Last year, the Kansas State High School Athletics Association — which governs all high school sports in Kansas — adopted new rules intended to level competition between public and private schools in the state.
Earlier this month, the Kansas State House of Representatives Education Committee heard testimony on a bill — HB 2003 — which would make those rules official in the 2023-24 school year.
The bill would amend section 1, paragraph 5 of K.S.A. 72-114 to read “Establish a system for the classification of member high schools according to student attendance and other factors.” (Emphasis in original.)
Proponents say the changes are necessary to correct an imbalance between public and private schools in athletic competition.
As the Sentinel reported in May of 2022, in the 2020-2021 school year, private schools in Kansas — while accounting for less than 8% of all high schools — won 36% of all state championships in which they were eligible to compete, and a review of the history of state championships shows a decidedly private school flavor among the leaders in Classes 2A-5A.
As a result, KSHSAA adopted a proposal that would move a handful of private schools to a higher classification through the use of a “multiplier” toward the school’s enrollment.
The KSHSAA sports competition proposal
The proposal is three-phased; however, the second and third phases are not activated unless the first one is reached.
- Championships Won: If a school has earned 10 championships in any sport over a 5-year period, a multiplier of .3 is added
- Location: If a smaller school is located within a 5A or 6A district, another .3 is added. If located within a 3A or 4A district, add .15. The purpose is to dissuade private schools from recruiting public school athletes.
- Socio-economic: If a private school has fewer than 20% of its student body receiving free- or reduced-price lunches, another .15 is added to its population total as it signifies a more prosperous school with greater resources to support its athletic and scholastic programs.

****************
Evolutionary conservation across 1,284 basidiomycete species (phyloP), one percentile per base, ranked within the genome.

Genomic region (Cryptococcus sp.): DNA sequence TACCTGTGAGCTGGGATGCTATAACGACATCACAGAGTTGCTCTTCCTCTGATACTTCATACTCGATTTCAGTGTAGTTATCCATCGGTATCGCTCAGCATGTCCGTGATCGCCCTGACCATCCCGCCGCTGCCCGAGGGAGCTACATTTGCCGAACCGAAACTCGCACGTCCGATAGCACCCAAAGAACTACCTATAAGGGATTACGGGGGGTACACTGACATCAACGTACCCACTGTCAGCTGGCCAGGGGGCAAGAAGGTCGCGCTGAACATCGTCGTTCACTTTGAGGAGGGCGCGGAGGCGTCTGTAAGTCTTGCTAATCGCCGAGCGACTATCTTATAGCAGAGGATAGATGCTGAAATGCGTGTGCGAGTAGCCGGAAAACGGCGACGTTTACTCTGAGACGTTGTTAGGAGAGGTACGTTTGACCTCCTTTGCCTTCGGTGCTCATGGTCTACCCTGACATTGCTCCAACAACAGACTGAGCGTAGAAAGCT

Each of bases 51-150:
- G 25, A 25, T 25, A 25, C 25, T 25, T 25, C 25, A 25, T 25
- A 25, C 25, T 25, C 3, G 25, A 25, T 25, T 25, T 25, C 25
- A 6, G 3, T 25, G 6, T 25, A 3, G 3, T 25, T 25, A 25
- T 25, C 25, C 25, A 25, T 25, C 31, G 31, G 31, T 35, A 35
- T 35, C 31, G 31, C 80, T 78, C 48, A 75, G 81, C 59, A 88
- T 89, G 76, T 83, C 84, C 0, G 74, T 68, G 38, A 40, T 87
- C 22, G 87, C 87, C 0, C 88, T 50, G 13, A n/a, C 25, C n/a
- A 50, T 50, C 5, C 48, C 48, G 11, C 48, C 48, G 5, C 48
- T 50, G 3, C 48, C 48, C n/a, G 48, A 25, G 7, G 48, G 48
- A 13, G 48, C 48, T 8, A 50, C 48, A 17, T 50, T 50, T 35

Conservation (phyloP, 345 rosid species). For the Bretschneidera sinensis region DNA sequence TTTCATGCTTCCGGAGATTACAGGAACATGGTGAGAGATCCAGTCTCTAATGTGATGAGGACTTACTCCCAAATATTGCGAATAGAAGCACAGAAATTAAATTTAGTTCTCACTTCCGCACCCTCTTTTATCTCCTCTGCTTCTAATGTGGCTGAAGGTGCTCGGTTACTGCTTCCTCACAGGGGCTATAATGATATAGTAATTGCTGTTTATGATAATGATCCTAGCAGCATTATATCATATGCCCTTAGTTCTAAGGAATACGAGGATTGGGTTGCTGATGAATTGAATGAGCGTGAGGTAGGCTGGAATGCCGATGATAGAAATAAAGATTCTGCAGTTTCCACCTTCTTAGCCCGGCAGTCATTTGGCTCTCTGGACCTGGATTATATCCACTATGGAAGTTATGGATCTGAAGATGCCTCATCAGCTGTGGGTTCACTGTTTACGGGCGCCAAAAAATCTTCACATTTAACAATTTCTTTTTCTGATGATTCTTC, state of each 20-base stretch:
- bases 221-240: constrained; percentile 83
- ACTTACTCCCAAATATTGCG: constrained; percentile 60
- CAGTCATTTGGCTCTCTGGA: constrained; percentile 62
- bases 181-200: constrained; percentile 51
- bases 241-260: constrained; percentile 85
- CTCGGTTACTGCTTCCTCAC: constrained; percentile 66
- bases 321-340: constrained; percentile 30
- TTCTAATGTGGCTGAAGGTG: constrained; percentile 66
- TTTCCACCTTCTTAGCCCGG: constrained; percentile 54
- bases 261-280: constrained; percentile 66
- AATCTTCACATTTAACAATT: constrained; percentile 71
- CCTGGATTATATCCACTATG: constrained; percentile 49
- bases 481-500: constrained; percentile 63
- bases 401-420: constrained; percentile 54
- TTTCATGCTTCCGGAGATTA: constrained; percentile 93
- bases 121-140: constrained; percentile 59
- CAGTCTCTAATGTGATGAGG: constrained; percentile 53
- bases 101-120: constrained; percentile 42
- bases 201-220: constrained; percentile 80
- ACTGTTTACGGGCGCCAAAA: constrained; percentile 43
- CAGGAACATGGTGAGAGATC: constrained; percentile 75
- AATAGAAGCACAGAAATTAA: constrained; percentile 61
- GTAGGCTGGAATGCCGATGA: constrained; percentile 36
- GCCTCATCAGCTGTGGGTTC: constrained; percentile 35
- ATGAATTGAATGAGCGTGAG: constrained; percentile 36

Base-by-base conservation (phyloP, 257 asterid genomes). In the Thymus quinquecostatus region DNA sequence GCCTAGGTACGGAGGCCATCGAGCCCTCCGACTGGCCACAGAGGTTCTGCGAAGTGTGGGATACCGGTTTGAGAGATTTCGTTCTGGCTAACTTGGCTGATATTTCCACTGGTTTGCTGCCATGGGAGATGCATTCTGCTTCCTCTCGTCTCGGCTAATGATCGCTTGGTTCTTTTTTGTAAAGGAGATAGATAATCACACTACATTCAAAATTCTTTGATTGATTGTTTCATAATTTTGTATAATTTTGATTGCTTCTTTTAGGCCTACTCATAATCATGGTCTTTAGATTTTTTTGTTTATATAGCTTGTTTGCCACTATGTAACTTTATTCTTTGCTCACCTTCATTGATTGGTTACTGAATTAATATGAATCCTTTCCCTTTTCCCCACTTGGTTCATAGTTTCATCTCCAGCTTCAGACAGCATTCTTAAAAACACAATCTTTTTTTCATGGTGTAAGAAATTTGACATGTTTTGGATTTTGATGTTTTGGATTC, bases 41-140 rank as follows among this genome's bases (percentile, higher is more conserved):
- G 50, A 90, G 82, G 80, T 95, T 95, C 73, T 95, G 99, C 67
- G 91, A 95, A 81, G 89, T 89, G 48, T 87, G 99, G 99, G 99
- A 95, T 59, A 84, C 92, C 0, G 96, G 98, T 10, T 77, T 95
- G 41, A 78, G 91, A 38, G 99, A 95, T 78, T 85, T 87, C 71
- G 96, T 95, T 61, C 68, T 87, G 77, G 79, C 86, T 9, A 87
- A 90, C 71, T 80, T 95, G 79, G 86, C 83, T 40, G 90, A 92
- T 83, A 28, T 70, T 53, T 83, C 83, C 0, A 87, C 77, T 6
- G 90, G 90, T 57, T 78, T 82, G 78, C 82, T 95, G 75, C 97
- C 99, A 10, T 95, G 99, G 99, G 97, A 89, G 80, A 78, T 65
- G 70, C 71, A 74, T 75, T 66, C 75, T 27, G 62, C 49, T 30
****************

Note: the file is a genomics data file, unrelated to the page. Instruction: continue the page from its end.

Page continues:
Bill proponent Rep. Tim Johnson, a Johnson County Republican, said the bill is not about any particular rule but rather designed to codify what KSHSAA had gone through “extensive vetting for.”
Johnson, who is both a teacher and a coach, said KSHSAA had studied a number of plans to correct what had been seen as a competitive imbalance and noted the KSHSAA board, a majority of the 355 KSHSAA member schools, and the state board of education had all voted in favor of the proposed rule changes the bill would make possible.
“It’s a very difficult and challenging activity to make things fair,” Johnson said. “But the association has come to the conclusion that what is in place right now is not necessarily fair for all.”
KSHSAA Executive Director Bill Faflick noted that the rule changes would have an effect on regular season games or league assignments but apply only to post-season games such as regional, sub-state, and state championships.
Basehor-Linwood Head Football Coach Rod Stallbaumer also spoke in favor of the bill.
“I’ve been teaching and coaching at Basehor-Linwood for nine years, and we kind of have a unique perspective at our school, where we often do end up playing private schools in the playoffs,” he said. “In seven of the nine years I’ve been there, our season has ended in the playoffs against a private school.”
Stallbaumer argued that, because public schools are required to educate every student living in its district — which includes special education services private schools may, but are not obligated to offer, as well as low-income students, enrollment figures aren’t necessarily a fair comparison between schools.
He also noted that the cost of private school “oftentimes drives away students who wouldn’t be participating in athletics anyway.”
Stallbaumer said he had researched which public schools were having success against private schools — particularly in the Kansas City area.
What he discovered was that only Class 6A Blue Valley and 5A Mill Valley had had any real success. Blue Valley had won 61% of their games against private schools in the last nine years. Mill Valley, which has won six of the last eight 5A state titles, has a 54% winning percentage against private schools — but has gone 0-for-4 against class 4A Bishop Miege.
Another proponent noted that class 6A schools overwhelmingly voted against the proposal — he said because there currently are no private schools which compete at the highest classification level.